After Wednesday's privacy glitch caused Facebook to temporarily disable its chat feature while all the bugs were fixed, The New York Times quoted the company's vice president of public policy, Elliot Schrage, as saying, "Are we perfect? Of course not." We should be getting used to the fact that an "iterative" product model , the sort of practice that's become commonplace now that pushing out new features no longer requires waiting for the next release of a shrink-wrapped software package, will mean imperfections. It will mean screw-ups. It will mean bugs that are quickly patched and poorly thought-out features that are pulled in due time, but they were there in the first place, and user data may have been affected in the process. These are Facebook's tectonic plates, and we are just riding around on them.

This is disconcerting, and perhaps unethical. It's provoked concern among lawmakers , anger among activist groups, and fear among Facebook members. But, for better or for worse, this is how Facebook has been working for the past six years, and the Web at large may finally be coming to that sort of understanding.

The ground is moving at Facebook, and it always has been. The social network can credit a big portion of its success to this ability and willingness to keep changing while some of its industry brethren--MySpace, Digg--kept products relatively static and are now suffering the consequences. This doesn't mean that Facebook's unstoppable by any means, though. Maybe the coalition of U.S. senators petitioning the Federal Trade Commission to rein in social networks' handling of user data a bit will be effective, and Facebook will be forced to stabilize the iteration of its service a bit; this, in turn, could mean that its lightning-speed innovation could be curbed as red tape and roadblocks go up, making it more likely that another service could race in and start chewing at its market share.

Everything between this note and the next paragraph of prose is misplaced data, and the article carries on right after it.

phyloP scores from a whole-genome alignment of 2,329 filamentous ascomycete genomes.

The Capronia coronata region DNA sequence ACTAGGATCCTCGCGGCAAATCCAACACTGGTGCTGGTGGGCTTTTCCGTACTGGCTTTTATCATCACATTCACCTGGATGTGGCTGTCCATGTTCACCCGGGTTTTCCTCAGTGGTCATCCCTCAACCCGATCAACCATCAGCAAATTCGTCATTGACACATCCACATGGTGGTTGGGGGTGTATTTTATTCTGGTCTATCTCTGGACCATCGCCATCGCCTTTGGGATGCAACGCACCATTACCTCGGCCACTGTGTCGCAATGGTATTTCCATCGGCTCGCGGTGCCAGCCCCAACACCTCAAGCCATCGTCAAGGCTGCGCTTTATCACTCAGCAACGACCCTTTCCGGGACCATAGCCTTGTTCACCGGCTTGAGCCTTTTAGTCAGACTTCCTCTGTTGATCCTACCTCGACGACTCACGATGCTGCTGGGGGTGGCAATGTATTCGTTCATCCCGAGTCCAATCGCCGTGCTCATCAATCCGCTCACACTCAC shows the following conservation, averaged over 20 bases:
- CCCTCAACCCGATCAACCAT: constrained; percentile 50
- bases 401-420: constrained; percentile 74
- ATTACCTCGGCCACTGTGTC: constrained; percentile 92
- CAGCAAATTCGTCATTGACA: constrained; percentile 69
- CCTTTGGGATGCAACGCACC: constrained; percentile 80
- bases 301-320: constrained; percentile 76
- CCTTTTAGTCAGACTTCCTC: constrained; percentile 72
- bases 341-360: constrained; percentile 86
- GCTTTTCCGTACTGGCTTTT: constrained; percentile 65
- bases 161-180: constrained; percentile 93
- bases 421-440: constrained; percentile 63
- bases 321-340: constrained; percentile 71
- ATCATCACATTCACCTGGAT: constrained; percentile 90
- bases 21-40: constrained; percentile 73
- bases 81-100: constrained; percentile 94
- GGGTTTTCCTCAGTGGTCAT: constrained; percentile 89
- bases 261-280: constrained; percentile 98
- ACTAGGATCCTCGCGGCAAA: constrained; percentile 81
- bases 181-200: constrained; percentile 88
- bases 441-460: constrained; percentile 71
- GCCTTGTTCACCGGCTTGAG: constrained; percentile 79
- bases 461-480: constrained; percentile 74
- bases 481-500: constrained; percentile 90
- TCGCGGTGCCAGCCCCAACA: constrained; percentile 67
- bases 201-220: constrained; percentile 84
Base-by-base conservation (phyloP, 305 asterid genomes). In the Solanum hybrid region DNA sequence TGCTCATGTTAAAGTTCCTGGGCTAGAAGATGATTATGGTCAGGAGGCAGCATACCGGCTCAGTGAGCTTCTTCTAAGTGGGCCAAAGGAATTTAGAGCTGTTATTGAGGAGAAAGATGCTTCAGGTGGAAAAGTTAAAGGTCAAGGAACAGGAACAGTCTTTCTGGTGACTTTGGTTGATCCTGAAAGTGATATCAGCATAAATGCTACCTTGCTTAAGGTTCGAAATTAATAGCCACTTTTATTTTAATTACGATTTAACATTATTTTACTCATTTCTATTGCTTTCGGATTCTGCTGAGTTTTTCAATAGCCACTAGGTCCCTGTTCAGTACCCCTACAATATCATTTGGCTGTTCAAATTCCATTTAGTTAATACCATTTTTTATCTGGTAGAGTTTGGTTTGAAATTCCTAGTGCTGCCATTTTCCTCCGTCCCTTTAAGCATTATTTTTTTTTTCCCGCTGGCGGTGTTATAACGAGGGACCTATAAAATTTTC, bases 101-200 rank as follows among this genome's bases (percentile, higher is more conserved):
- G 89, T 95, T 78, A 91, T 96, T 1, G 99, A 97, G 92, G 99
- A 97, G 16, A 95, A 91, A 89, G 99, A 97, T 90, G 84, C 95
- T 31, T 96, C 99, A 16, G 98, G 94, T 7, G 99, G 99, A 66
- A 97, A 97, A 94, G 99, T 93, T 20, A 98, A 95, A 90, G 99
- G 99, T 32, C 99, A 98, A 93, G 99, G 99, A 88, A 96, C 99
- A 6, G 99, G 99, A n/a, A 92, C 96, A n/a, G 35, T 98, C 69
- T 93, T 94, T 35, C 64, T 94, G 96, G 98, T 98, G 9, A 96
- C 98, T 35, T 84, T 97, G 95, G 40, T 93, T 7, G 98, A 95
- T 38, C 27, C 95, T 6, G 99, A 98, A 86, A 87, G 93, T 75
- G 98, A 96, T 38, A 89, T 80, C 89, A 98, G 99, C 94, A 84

Or members could, of course, just leave--and Facebook's business model is only as good as the 400 million people who inhabit it. But people choose to live in areas prone to deadly natural disasters, too. Living your life (or a portion of it) on the Web and entrusting personal data to social-media services like Facebook means that you're agreeing to colonize a product that's subject to change and unexpected error. This is true for many services besides Facebook, too. Twitter's shown hints of major expansion plans. Location-based networking start-ups have an appetite for marketing partnership dollars and a whole lot of private data in their coffers. Then there's Blippy, the new, edgy purchase-sharing start-up that accidentally exposed several users' credit card numbers last month.

You could choose to err on the side of paranoia, assume that Facebook CEO Mark Zuckerberg is greedily dreaming of how awesome it will be when he sells everyone's data to marketers and uses the profits to buy himself a private island, and delete your Facebook account. Or you could just be aware, be cautious, and figure that maybe your credit card data is something you want to keep off of Facebook for now.

Because while Facebook is the company it is today--subject to constant and frequent volatility, eager to tread into new marketing and networking territory--this is how it's going to be.